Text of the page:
Cake has been all I've thought about for the past couple of months and now the love birds are husband and wifey, I'm not quite sure what to do to fill my nights after work. No more cake testing or tasting or making. I'll tell you what... it was very fun to be back in a kitchen. I know it was just my own kitchen but I was making cakes with almost a kilo of butter in them and 15 eggs. I think our apartment must have smelt amazing to the neighbours all month long.

I made three cakes. A carrot cake with cream cheese icing, a rich chocolate cake sandwiched with dark chocolate ganache and iced in chocolate buttercream, and a vanilla butter cake layered with vanilla buttercream and rhubarb and vanilla jam. All topped with beautiful blooms on the day.


My biggest relief was that they arrived totally unharmed. They survived the 2 hour car trip! Yay! I practically skipped them to the fridge when we arrived and unboxed the cake boxes from their extra sturdy car packaging which was a giant eski and moving tub and lots of beach towels to secure them in. These puppies did not budge! The party-ing could now happen, the cakes had made it and so had we. Bring on the wine and dancing and friends and the big potato and celebrations and love and open fires and bunting and just a really really beautiful weekend celebrating the special couple and love. All the love.

I was pretty proud of them all dressed up with their flower crowns on, looking dashing. I think all three were delicious and I think I think others did too... unless everyone was just being very nice or I'd had too much wine... it could also be a combo of both.

Anyway, thought I'd share the carrot cake recipes I used here. Sorry no pics on the inside of the cake... I'd had too much fun and wine at this point in the night to even think of taking a photo of the cut cake for my lovely reader. Selfish, I know. You'll just have to make it find our for your self.


Carrot Cake

makes one 20-cm round cake (using two 20-cm round cake tins)
Recipe adapted from What to Bake and How to Bake it by Jane Hornby.
*For the wedding cake pictured, I tripled the recipe and used two 30cm round cake tins.

100g walnuts
200ml vegetable oil, plus extra for greasing
250g plain flour
2 teaspoon baking powder
1/2 teaspoon baking soda
2 teaspoon mixed spice
1/2 teaspoon salt
200g light brown soft sugar
1 orange
3 eggs
250g carrots, peeled and coarsely grated (roughly 300g whole carrots)

Preheat your oven to 180C (160C fan forced). Spread the nuts over a baking tray and cook for 8-10 minutes, or until golden and toasty (you can normally smell this). Cool, then roughly chop. Toasting the nuts will give an extra depth of flavour to the cake but if you are in a hurry, just chop the nuts and use as is.

While you wait, get everything else ready. Grease two 20cm round cake tins with a little oil, then line with baking paper.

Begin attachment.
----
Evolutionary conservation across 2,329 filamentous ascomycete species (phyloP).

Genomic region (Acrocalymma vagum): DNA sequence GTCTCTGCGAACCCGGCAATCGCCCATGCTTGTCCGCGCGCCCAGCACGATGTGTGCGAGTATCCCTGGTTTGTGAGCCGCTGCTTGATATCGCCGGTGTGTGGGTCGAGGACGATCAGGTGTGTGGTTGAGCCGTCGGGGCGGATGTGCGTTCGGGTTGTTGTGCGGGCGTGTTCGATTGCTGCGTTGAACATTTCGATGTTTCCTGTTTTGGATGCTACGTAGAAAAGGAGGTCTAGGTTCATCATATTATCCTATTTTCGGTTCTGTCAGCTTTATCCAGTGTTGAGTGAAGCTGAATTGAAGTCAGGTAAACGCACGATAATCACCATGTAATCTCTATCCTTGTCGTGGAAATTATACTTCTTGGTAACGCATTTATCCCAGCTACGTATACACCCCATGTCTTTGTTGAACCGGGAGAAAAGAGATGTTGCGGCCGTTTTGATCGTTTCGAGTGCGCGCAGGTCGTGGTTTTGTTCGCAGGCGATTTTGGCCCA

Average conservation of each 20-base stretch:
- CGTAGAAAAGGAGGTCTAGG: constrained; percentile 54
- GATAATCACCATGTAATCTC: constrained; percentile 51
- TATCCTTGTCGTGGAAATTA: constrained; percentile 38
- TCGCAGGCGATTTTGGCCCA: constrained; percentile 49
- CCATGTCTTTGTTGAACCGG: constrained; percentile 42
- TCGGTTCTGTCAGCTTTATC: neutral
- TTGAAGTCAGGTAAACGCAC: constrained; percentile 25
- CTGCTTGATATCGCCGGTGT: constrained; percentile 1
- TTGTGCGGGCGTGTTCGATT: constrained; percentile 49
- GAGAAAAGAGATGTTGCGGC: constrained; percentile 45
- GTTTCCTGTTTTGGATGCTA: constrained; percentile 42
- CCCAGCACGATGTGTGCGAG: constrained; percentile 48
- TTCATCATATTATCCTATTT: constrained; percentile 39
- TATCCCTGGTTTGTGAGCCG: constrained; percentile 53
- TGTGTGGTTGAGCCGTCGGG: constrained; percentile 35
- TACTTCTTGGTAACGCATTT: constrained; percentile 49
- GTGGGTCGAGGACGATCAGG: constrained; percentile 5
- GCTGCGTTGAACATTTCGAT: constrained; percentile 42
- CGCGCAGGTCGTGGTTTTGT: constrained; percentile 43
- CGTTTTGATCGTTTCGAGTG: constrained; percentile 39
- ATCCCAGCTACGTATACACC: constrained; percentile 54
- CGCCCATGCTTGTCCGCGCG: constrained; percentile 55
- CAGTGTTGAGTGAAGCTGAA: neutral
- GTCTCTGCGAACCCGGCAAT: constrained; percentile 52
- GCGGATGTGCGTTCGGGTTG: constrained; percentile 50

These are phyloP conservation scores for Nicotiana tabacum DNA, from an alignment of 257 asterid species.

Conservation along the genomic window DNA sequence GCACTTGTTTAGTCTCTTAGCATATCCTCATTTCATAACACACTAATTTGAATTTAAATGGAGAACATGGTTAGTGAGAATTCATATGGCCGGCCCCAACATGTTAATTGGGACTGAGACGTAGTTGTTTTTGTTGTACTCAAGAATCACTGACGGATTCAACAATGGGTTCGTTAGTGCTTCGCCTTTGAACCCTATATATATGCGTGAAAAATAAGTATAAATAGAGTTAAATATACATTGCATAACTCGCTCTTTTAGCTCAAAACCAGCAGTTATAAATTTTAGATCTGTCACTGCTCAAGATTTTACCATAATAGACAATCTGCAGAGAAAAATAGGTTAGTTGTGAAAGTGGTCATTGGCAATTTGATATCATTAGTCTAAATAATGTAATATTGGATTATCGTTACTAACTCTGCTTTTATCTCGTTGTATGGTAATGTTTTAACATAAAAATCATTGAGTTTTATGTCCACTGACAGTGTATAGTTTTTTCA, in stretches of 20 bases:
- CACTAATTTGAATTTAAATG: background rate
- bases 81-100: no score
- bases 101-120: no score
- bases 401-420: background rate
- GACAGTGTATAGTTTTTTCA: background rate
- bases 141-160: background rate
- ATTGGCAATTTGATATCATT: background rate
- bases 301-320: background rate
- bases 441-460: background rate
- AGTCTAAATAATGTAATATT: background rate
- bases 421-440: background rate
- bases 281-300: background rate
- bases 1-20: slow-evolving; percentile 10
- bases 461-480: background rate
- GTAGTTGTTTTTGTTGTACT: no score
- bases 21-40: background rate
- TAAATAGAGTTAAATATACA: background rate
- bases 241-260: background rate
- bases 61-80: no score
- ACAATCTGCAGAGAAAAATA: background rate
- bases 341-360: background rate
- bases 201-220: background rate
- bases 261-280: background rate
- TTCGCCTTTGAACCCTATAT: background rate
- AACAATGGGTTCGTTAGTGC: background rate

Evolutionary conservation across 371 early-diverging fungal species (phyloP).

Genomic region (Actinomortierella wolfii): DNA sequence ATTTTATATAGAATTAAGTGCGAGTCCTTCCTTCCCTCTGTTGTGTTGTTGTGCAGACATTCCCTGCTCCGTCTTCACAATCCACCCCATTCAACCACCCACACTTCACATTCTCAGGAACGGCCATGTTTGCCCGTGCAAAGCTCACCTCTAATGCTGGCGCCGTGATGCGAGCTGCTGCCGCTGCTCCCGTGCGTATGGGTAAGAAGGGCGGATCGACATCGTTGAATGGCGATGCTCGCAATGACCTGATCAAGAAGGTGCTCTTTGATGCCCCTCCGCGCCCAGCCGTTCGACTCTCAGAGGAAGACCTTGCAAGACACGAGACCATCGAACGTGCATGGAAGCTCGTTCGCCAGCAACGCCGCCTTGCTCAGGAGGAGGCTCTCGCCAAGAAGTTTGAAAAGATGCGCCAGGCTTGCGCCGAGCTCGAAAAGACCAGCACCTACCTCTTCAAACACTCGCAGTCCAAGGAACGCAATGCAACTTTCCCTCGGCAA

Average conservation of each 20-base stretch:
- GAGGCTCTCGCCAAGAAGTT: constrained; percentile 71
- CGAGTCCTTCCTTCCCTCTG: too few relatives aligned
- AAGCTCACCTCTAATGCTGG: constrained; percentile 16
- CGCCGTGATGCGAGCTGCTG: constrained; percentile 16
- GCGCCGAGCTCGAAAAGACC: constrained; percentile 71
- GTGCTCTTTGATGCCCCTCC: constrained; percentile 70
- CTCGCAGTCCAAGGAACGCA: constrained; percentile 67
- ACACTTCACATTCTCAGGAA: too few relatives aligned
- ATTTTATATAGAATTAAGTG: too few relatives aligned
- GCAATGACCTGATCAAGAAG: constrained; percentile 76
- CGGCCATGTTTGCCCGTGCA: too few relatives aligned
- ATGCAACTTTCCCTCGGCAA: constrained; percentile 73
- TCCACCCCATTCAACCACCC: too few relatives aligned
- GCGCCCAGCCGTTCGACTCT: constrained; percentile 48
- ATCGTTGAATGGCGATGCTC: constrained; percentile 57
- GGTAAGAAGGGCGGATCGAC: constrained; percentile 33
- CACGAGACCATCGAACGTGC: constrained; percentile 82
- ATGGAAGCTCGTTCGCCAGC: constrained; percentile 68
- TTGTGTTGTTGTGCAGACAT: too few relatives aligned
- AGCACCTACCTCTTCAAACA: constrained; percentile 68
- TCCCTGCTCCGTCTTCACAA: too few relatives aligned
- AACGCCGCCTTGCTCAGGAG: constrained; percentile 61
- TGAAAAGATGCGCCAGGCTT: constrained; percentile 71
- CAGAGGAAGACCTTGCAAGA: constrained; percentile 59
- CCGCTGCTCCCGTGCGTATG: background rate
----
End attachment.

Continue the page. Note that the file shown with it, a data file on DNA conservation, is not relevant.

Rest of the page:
Mix the flour, baking powder, baking soda, spices and salt together then sift into a large bowl. Add the sugar and work it in with your fingers until evenly blended. This helps break up any lumps of sugar you may have. Finely zest the orange into the bowl of the dry ingredients. Juice the orange into a small jug and save for later.

Crack your eggs into a large measuring jug with the oil and 2 tablespoons of the orange juice. Whisk together well.

Pour the oil mixture into the dry ingredients and beat until smooth. Add the nuts and then the carrots, and stir until evenly blended. If the batter seems stiff, add 1 tablespoon more orange juice. Divide the batter between prepared tins.

Bake for 30-35 minutes, or until the cakes are golden and have risen, and a skewer inserted into the centre comes out clean. Cool in tins on a rack for 10 minutes, then turn out of the tins and cool completely.

Make the cream cheese icing. Recipe below.

To assemble and ice the cakes: Your cakes need to be cool and not even the teensiest bit warm! Even stick them in the fridge for 15 minutes (no longer) before icing. You'll thank me.

Place one cake down on your serving plate or cake board and dollop enough icing on top so that it is about 1cm thick when spread all over. Don't worry if it falls down the sides right now. Then place the other cake on top, top side down, bum side up. Brush off any crumbs that are hanging on or around your work surface to stop them making your icing dirty. Using the remaining icing, cover the sides and top of the cake.

If you like, you can do a crumb coat, which is a thin coating to lock in any stray crumbs and then place your cake in the fridge for 15 minutes for the icing to semi set. Then a thicker coating of icing to cover the cake properly.

Decorate with some walnuts or flowers or how ever your wish!

Cream Cheese Icing

makes enough to ice one 20 to 25-cm round cake
recipe from The Violet Bakery Cookbook by Claire Ptak
*For the wedding cake pictured, I doubled the recipe to cover a 30-cm round cake.

200g unsalted butter, softened
250g cream cheese (take out of the fridge about 15 minutes before using)
750g icing mixture/icing sugar, sifted
1 1/2 teaspoon vanilla extract

In the bowl of a stand mixer, whip the butter until it is light and creamy. Add the cream cheese and beat well. Scrape down the bowl to make sure all butter and cream cheese are incorporated together. Gradually add in the icing mixture and beat on a low speed for 3 minutes. Scrape down the bowl, then add the vanilla and beat for another 5 minutes.

The icing can be kept at room temperature for a couple of hours, otherwise store it in the fridge for up to one week. Before using, remove from the fridge and let soften for about 20 minutes, then whip again for about 4 to 5 minutes.

NOTE: Use a timer; the beating will take longer than you realise.